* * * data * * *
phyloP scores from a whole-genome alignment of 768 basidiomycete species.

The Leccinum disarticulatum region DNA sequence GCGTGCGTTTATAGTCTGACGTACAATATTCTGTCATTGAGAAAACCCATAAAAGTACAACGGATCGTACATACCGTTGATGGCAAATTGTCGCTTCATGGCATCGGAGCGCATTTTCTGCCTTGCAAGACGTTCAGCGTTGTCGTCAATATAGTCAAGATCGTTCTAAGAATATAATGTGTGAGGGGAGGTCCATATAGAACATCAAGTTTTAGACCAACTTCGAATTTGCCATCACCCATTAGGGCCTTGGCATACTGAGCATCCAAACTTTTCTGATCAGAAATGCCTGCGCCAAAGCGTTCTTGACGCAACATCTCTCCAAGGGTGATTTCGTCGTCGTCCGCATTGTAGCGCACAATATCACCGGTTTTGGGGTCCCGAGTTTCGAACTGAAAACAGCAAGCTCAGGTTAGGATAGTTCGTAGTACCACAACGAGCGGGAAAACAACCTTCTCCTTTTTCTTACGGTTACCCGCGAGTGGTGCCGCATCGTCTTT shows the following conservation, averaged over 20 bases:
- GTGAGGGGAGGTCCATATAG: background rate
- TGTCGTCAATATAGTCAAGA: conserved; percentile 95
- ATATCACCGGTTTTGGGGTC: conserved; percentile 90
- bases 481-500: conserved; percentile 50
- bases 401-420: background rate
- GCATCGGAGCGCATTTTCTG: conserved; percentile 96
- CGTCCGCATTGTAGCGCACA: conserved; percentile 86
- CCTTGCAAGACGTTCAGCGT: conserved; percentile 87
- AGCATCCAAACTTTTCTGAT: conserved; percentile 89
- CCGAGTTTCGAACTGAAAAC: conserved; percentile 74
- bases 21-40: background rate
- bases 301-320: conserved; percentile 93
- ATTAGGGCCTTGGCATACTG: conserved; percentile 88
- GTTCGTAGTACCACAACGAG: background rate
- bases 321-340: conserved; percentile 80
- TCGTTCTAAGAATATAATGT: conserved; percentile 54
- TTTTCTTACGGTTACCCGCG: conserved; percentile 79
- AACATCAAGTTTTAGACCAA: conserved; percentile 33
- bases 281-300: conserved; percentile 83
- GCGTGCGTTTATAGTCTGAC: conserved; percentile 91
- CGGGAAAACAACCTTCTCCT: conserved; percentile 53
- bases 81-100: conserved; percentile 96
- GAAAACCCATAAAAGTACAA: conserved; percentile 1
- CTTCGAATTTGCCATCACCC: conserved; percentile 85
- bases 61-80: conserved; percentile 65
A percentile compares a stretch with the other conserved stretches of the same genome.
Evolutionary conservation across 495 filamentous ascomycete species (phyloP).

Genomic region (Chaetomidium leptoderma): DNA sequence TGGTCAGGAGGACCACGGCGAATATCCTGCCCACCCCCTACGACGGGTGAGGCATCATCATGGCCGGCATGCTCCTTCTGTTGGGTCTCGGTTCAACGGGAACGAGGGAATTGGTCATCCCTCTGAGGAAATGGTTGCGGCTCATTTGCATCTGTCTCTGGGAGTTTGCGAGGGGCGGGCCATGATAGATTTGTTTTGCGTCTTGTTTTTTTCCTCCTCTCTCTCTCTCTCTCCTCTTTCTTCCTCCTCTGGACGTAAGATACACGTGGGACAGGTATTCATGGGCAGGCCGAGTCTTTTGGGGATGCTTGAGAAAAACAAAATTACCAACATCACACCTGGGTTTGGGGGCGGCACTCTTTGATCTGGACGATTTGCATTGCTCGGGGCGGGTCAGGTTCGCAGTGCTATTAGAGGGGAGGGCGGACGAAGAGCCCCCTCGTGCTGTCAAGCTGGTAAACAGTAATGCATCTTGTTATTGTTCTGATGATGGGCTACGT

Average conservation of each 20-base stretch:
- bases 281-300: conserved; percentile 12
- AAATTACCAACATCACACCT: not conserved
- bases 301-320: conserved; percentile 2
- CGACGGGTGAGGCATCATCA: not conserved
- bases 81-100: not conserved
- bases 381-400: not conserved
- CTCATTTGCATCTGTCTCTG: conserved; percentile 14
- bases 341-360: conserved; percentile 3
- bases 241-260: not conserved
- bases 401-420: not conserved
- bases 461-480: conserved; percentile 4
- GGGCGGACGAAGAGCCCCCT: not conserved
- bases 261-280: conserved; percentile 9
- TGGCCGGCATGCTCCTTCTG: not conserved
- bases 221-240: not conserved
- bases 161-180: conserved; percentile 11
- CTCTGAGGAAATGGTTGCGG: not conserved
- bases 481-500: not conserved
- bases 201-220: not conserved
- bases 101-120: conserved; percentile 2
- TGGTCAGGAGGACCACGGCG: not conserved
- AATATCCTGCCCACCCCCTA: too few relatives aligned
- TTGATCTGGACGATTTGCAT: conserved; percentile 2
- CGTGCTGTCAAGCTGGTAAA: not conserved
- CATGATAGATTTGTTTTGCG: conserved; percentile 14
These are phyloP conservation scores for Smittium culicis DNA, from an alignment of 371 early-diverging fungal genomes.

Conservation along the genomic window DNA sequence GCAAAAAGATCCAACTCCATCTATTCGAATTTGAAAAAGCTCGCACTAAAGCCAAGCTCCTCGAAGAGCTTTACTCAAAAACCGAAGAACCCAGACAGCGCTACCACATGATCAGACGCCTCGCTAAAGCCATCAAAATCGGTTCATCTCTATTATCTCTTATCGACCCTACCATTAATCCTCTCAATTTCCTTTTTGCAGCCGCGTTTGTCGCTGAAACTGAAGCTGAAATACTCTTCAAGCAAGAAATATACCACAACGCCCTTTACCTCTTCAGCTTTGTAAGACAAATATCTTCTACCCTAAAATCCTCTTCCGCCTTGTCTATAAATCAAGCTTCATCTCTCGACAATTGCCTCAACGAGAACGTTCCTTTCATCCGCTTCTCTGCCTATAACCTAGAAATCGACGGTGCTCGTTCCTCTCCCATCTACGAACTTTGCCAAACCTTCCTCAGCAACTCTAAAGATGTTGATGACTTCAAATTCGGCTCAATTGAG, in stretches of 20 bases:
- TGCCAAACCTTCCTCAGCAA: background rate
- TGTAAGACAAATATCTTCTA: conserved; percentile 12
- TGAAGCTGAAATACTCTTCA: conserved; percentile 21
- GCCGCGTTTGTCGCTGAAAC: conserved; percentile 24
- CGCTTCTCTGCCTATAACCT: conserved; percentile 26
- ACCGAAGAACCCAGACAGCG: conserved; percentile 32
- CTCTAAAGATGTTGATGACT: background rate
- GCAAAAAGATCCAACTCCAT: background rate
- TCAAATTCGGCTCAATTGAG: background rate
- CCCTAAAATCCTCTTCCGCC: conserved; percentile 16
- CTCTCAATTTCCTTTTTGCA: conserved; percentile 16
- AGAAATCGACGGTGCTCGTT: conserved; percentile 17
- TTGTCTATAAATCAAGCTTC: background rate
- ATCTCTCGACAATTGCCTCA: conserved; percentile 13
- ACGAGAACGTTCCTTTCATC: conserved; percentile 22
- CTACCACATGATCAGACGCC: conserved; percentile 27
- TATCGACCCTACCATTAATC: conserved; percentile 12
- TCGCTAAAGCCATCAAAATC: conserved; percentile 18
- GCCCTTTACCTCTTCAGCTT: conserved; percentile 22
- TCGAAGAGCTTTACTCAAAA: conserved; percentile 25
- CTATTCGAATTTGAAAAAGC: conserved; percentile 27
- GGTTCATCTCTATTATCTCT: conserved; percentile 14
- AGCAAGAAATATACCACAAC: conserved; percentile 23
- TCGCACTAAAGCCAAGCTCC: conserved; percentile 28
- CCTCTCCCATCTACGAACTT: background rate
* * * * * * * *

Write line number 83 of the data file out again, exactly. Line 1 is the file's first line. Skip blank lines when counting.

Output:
- CCTCTCCCATCTACGAACTT: background rate